‘The Mahuzes’, a film about conflicts between indigenous people and agribusiness companies in Merauke, was released in Indonesian last year, and now it is available with English subtitles. It’s one of a series of documentaries produced as part of the ‘Ekspedisi Indonesia Biru’, a one-year road-trip on motorbikes by filmmakers Dandhy Laksono and Ucok Suparta, visiting diverse communities around the archipelago, often communities in struggle.
The Mahuzes follows one clan of Marind people in Muting village, where oil palm companies have started clearing land in the last few years on five massive plantations. The effects of these plantations are having a major impact – even the water from the Bian River has become undrinkable. The Mahuze clan is resisting – refusing to sell their land, erecting customary barriers to forbid the company from entering – but the company (PT Agriprima Persada Mulia) just pulls up their boundary markers. As well as these direct conflicts with the plantation companies, we see how they attempt to deal with the conflicts that inevitably arise when irresponsible companies show up with compensation money – there is an emotional peacemaking ceremony between the Marind and the neighbouring Mandodo people, but also anger in meetings that some elders in their own clan may have struck a secret deal with the company.
The Merauke Integrated Food and Energy Estate was originally launched as a massive industrial agriculture project in 2010, but it failed to reach the stated ambition in its original plan, and the cluster of oil palm plantations around Muting were some of the only developments that have actually started work in the last years. However, in May 2015 President Joko Widodo travelled to Merauke to relaunch the plan to convert over a million hectares of forest and savannah to mechanised rice production. The filmmakers also visit the site of the new rice development, revealing that once again the central government is ordering a mega project without due consideration of the local social and environmental conditions. One issue is the water – Irawan, who works for the water provider, explains that most of the water in the flat Kurik sub-district comes from rainfall. How could these conditions possibly support huge areas of irrigated rice-fields?
The Marind people’s staple food is sago, and sago palms grow abundantly in groves in the forest. As Darius Nerob explains in the film “If we plant rice, it’s 6 months before we can eat. But with sago, any day we need, we can just go and fell a tree… This tree can feed a family for half a year…. Even though the transmigrant program has existed for 33 years, Marind people have stuck with sago, they haven’t shifted to rice.”
Merauke: A member of the Regional Legislative Assembly of Merauke has once against drawn attention to the activities now under way by a company called PT Dongeng Prabawa. The crucial issue he raised relates to the sago trees belonging to the people living in various kampungs in the District of Ngguti.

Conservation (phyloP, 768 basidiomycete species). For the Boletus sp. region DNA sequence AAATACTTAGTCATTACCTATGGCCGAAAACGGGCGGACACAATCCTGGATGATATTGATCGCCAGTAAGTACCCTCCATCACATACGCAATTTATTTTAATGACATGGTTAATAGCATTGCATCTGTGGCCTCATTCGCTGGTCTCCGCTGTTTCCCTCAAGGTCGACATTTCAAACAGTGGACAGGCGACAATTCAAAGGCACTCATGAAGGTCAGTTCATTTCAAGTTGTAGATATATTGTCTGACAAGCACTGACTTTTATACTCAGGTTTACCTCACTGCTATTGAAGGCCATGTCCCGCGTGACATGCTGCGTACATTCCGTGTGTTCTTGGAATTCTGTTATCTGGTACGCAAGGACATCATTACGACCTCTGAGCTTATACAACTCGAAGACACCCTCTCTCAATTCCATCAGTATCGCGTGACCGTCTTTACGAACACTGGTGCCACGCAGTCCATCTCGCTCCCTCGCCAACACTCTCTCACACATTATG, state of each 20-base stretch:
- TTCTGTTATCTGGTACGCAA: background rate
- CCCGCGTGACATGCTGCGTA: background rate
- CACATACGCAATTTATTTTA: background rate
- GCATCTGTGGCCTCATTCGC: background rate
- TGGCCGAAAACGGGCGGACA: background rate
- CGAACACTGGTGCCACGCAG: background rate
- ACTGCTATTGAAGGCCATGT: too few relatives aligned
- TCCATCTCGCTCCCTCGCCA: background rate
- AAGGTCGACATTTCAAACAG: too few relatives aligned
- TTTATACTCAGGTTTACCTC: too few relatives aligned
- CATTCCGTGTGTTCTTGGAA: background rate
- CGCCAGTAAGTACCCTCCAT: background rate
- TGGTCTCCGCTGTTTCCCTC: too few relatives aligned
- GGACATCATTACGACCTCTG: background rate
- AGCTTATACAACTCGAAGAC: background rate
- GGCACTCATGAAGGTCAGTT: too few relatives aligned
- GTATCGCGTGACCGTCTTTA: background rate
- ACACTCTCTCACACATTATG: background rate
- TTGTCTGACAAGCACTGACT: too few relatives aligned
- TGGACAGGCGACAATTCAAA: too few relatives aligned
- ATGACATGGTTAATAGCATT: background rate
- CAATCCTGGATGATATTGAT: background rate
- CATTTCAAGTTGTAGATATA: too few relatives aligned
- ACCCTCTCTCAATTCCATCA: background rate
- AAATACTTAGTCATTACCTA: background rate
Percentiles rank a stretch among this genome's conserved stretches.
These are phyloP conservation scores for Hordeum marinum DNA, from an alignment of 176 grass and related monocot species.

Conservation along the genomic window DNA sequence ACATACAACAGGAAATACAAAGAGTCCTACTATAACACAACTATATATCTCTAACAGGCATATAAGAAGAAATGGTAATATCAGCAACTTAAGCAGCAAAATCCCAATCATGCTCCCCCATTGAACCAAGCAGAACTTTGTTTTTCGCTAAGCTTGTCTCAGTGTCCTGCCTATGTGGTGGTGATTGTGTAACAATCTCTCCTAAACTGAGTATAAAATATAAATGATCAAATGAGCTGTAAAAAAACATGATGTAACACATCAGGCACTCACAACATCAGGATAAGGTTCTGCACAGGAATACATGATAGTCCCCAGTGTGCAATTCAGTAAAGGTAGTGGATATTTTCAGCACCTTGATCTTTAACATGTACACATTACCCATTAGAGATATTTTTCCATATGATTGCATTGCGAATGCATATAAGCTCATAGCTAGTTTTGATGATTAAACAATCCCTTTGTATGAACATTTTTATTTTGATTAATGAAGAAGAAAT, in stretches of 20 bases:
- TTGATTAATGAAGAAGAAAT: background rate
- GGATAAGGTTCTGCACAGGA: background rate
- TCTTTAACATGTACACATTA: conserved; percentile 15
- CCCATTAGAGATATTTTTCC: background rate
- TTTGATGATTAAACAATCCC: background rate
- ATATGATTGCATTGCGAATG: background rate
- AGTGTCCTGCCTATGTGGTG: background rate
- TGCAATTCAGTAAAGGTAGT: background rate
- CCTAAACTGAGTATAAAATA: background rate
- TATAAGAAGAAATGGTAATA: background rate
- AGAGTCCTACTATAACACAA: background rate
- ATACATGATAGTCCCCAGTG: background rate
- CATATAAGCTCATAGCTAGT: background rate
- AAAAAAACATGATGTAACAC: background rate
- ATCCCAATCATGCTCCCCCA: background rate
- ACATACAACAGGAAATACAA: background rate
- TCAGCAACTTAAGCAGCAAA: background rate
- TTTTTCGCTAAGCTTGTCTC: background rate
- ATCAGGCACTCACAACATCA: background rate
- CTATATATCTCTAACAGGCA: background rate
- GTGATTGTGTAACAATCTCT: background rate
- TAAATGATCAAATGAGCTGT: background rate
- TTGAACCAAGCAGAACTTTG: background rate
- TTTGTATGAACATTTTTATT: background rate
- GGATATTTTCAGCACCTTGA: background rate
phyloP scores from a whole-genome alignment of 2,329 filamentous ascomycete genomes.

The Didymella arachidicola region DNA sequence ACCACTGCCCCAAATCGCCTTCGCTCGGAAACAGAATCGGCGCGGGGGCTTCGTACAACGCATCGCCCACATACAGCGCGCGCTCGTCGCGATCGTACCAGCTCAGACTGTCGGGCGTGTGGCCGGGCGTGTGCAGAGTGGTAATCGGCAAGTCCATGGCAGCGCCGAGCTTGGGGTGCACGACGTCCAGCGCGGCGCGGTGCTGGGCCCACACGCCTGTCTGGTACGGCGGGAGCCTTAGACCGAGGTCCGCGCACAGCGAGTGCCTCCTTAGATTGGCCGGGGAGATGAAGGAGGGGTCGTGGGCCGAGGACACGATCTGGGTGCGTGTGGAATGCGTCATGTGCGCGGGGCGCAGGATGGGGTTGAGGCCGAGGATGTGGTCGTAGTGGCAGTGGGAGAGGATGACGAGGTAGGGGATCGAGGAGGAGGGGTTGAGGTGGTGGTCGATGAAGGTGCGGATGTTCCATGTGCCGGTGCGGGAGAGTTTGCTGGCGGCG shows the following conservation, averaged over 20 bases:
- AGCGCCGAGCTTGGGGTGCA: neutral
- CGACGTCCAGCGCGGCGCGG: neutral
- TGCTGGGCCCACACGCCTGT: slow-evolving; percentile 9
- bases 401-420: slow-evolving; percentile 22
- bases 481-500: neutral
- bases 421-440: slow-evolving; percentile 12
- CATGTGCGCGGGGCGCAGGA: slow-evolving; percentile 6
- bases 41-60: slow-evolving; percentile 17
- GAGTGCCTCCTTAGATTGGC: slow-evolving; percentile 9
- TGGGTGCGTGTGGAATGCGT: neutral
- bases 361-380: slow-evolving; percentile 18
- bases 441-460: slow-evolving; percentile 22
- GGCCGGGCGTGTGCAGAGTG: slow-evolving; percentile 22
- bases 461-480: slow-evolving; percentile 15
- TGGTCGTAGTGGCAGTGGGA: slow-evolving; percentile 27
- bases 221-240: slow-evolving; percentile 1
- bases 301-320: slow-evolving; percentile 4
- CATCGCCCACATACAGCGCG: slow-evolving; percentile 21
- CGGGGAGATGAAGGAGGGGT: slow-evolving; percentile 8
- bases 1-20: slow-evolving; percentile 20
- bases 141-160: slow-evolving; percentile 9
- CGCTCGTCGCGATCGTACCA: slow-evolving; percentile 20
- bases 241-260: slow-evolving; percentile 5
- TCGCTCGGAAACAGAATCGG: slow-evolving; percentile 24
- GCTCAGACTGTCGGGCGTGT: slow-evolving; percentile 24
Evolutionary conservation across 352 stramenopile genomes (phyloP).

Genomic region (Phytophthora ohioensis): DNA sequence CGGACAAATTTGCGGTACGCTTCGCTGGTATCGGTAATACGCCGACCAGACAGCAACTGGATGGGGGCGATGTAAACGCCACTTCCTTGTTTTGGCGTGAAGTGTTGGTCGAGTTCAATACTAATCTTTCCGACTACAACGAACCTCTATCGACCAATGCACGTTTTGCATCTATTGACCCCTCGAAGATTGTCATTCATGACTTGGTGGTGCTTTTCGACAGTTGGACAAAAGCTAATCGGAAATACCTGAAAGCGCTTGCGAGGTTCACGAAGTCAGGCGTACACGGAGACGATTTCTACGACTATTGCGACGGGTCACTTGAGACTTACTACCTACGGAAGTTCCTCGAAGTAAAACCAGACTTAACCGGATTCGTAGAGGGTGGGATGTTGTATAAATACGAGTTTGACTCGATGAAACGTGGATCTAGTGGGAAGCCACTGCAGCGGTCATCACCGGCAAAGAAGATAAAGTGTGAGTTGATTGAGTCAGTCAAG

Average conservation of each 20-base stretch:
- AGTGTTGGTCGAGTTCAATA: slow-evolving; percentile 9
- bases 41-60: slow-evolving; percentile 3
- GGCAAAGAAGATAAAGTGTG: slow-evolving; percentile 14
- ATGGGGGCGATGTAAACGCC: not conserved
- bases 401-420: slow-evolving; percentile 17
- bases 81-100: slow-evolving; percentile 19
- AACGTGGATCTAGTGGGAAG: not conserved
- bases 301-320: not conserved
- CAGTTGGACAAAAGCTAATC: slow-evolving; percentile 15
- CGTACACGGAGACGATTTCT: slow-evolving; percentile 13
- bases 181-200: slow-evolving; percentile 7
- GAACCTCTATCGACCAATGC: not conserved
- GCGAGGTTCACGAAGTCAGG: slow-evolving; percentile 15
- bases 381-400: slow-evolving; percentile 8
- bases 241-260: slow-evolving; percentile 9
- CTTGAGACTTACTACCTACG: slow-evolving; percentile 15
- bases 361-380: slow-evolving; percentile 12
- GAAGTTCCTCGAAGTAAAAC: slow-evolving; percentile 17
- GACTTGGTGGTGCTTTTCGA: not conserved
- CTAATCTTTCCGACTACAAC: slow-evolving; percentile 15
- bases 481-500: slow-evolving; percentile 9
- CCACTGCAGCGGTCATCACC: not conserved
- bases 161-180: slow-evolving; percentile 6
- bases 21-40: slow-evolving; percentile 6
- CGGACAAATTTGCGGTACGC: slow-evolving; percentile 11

‘I want to say to the company that if the sago trees which have been protected and looked after by the Marind people for generations are felled to make way for an investment project, you will be killing the indigenous Papuan people. Sago is the basic foodstuff for the indigenous people and it is unacceptable for the you to destroy their trees.’.
Hendrikus Hengky Ndiken said areas where the sago trees grow must not be dealt with in this way by the company. It is unacceptable for these areas where local people live to be exploited. What are the people going to eat if their source of food is destroyed?
He also insisted that the company abide by the agreement to pay for their land.which amounts to Rp30 billion. They must pay up now and not pay in instalments. ‘They have billions of rupiahs so how can it be that they cannot comply with their obligations to the people? If you can’t pay up, then you had better get out, he said.
He went on to say that he had visited a kampung called kampung Senegi and asked the people what they had received from the company. They said that they had received nothing except for a church.
The local district chief Romanus Mbaraks said that not all the trees belonging to the people had been destroyed. In some sacred areas, the people had guarded their trees. ‘I ask the people to report to us if their sago trees have been destroyed by the company.’
On 29th August, Romanus Mbaraka, the Bupati or Regency Leader ofMerauke, travelled to Kampung Wambi in Okaba District, to try to convince local people that plantation development did not necessarily have to be a bad thing. Hundreds of people from surrounding villages came to hear him speak. A local journalist with tabloidjubi.com also travelled to the event, and took the opportunity to speak toadministrative and customary leaders from neighbouring villages about the fear caused by a shooting incident two months previously, and also about the ongoing opposition to all investment plans.
The People of Woboyu Traumatised by Gunshots
The people of Kampung Woboyu until now still feel traumatized by two gunshots which were fired into the air by someone believed to be a member of the security forces.